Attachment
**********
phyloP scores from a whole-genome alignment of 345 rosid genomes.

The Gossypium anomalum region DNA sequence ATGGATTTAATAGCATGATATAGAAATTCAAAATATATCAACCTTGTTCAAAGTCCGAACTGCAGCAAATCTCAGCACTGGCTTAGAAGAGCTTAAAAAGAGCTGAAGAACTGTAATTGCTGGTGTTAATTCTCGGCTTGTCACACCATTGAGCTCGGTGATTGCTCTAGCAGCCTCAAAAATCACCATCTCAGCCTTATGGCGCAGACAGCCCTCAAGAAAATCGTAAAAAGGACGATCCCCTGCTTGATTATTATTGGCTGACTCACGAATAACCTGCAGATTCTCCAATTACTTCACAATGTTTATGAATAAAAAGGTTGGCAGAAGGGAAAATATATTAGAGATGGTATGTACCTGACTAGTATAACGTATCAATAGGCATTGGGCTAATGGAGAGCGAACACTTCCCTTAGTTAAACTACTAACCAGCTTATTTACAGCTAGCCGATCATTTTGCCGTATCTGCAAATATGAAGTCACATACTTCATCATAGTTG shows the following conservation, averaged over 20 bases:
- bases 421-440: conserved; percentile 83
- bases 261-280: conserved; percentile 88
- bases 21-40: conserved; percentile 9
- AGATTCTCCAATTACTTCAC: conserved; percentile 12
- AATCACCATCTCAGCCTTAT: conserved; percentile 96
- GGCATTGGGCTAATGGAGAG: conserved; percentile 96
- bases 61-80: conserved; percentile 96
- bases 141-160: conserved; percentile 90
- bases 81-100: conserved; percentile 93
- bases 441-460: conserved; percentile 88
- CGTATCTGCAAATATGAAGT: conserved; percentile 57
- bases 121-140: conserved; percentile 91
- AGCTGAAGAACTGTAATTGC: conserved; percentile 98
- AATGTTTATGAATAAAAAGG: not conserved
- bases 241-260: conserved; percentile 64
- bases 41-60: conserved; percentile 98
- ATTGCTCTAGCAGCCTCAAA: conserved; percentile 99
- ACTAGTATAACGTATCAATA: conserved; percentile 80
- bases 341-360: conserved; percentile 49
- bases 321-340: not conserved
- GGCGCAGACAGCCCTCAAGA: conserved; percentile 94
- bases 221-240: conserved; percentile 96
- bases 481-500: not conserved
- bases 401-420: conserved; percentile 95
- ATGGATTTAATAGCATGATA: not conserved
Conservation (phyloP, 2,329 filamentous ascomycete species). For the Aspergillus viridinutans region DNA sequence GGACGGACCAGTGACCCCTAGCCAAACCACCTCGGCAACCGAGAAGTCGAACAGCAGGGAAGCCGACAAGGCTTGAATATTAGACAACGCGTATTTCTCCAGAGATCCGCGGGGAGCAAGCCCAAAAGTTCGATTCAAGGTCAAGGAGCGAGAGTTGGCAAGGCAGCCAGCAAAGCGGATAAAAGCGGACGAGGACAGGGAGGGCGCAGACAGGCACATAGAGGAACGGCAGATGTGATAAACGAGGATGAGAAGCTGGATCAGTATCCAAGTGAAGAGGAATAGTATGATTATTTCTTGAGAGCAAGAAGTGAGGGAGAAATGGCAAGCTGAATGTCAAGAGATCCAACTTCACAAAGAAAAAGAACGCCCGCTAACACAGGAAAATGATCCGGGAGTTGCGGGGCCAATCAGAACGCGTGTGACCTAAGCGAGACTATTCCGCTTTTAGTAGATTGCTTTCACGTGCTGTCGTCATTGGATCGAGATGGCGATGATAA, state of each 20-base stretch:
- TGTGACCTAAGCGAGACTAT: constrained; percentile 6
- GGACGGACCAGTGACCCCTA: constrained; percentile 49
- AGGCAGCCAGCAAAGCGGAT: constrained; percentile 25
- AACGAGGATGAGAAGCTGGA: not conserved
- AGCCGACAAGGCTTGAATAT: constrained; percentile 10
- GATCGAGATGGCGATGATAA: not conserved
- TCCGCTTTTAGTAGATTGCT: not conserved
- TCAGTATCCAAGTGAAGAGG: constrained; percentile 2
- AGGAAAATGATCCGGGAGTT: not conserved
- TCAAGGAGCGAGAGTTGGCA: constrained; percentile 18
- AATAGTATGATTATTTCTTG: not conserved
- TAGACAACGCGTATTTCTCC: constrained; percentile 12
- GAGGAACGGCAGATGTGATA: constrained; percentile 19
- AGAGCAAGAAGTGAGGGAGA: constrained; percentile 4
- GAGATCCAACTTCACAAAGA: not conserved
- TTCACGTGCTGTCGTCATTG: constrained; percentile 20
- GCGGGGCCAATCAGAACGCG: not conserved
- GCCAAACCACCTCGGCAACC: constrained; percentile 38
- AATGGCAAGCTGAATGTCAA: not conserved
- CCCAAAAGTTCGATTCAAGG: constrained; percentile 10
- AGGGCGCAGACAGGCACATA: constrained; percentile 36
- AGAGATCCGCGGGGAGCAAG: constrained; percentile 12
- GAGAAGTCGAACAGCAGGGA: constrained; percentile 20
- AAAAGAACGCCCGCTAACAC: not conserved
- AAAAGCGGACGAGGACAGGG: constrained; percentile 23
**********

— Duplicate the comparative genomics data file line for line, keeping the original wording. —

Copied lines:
phyloP scores from a whole-genome alignment of 345 rosid genomes.

The Gossypium anomalum region DNA sequence ATGGATTTAATAGCATGATATAGAAATTCAAAATATATCAACCTTGTTCAAAGTCCGAACTGCAGCAAATCTCAGCACTGGCTTAGAAGAGCTTAAAAAGAGCTGAAGAACTGTAATTGCTGGTGTTAATTCTCGGCTTGTCACACCATTGAGCTCGGTGATTGCTCTAGCAGCCTCAAAAATCACCATCTCAGCCTTATGGCGCAGACAGCCCTCAAGAAAATCGTAAAAAGGACGATCCCCTGCTTGATTATTATTGGCTGACTCACGAATAACCTGCAGATTCTCCAATTACTTCACAATGTTTATGAATAAAAAGGTTGGCAGAAGGGAAAATATATTAGAGATGGTATGTACCTGACTAGTATAACGTATCAATAGGCATTGGGCTAATGGAGAGCGAACACTTCCCTTAGTTAAACTACTAACCAGCTTATTTACAGCTAGCCGATCATTTTGCCGTATCTGCAAATATGAAGTCACATACTTCATCATAGTTG shows the following conservation, averaged over 20 bases:
- bases 421-440: conserved; percentile 83
- bases 261-280: conserved; percentile 88
- bases 21-40: conserved; percentile 9
- AGATTCTCCAATTACTTCAC: conserved; percentile 12
- AATCACCATCTCAGCCTTAT: conserved; percentile 96
- GGCATTGGGCTAATGGAGAG: conserved; percentile 96
- bases 61-80: conserved; percentile 96
- bases 141-160: conserved; percentile 90
- bases 81-100: conserved; percentile 93
- bases 441-460: conserved; percentile 88
- CGTATCTGCAAATATGAAGT: conserved; percentile 57
- bases 121-140: conserved; percentile 91
- AGCTGAAGAACTGTAATTGC: conserved; percentile 98
- AATGTTTATGAATAAAAAGG: not conserved
- bases 241-260: conserved; percentile 64
- bases 41-60: conserved; percentile 98
- ATTGCTCTAGCAGCCTCAAA: conserved; percentile 99
- ACTAGTATAACGTATCAATA: conserved; percentile 80
- bases 341-360: conserved; percentile 49
- bases 321-340: not conserved
- GGCGCAGACAGCCCTCAAGA: conserved; percentile 94
- bases 221-240: conserved; percentile 96
- bases 481-500: not conserved
- bases 401-420: conserved; percentile 95
- ATGGATTTAATAGCATGATA: not conserved
Conservation (phyloP, 2,329 filamentous ascomycete species). For the Aspergillus viridinutans region DNA sequence GGACGGACCAGTGACCCCTAGCCAAACCACCTCGGCAACCGAGAAGTCGAACAGCAGGGAAGCCGACAAGGCTTGAATATTAGACAACGCGTATTTCTCCAGAGATCCGCGGGGAGCAAGCCCAAAAGTTCGATTCAAGGTCAAGGAGCGAGAGTTGGCAAGGCAGCCAGCAAAGCGGATAAAAGCGGACGAGGACAGGGAGGGCGCAGACAGGCACATAGAGGAACGGCAGATGTGATAAACGAGGATGAGAAGCTGGATCAGTATCCAAGTGAAGAGGAATAGTATGATTATTTCTTGAGAGCAAGAAGTGAGGGAGAAATGGCAAGCTGAATGTCAAGAGATCCAACTTCACAAAGAAAAAGAACGCCCGCTAACACAGGAAAATGATCCGGGAGTTGCGGGGCCAATCAGAACGCGTGTGACCTAAGCGAGACTATTCCGCTTTTAGTAGATTGCTTTCACGTGCTGTCGTCATTGGATCGAGATGGCGATGATAA, state of each 20-base stretch:
- TGTGACCTAAGCGAGACTAT: constrained; percentile 6
- GGACGGACCAGTGACCCCTA: constrained; percentile 49
- AGGCAGCCAGCAAAGCGGAT: constrained; percentile 25
- AACGAGGATGAGAAGCTGGA: not conserved
- AGCCGACAAGGCTTGAATAT: constrained; percentile 10
- GATCGAGATGGCGATGATAA: not conserved
- TCCGCTTTTAGTAGATTGCT: not conserved
- TCAGTATCCAAGTGAAGAGG: constrained; percentile 2
- AGGAAAATGATCCGGGAGTT: not conserved
- TCAAGGAGCGAGAGTTGGCA: constrained; percentile 18
- AATAGTATGATTATTTCTTG: not conserved
- TAGACAACGCGTATTTCTCC: constrained; percentile 12
- GAGGAACGGCAGATGTGATA: constrained; percentile 19
- AGAGCAAGAAGTGAGGGAGA: constrained; percentile 4
- GAGATCCAACTTCACAAAGA: not conserved
- TTCACGTGCTGTCGTCATTG: constrained; percentile 20
- GCGGGGCCAATCAGAACGCG: not conserved
- GCCAAACCACCTCGGCAACC: constrained; percentile 38
- AATGGCAAGCTGAATGTCAA: not conserved
- CCCAAAAGTTCGATTCAAGG: constrained; percentile 10
- AGGGCGCAGACAGGCACATA: constrained; percentile 36
- AGAGATCCGCGGGGAGCAAG: constrained; percentile 12
- GAGAAGTCGAACAGCAGGGA: constrained; percentile 20
- AAAAGAACGCCCGCTAACAC: not conserved
- AAAAGCGGACGAGGACAGGG: constrained; percentile 23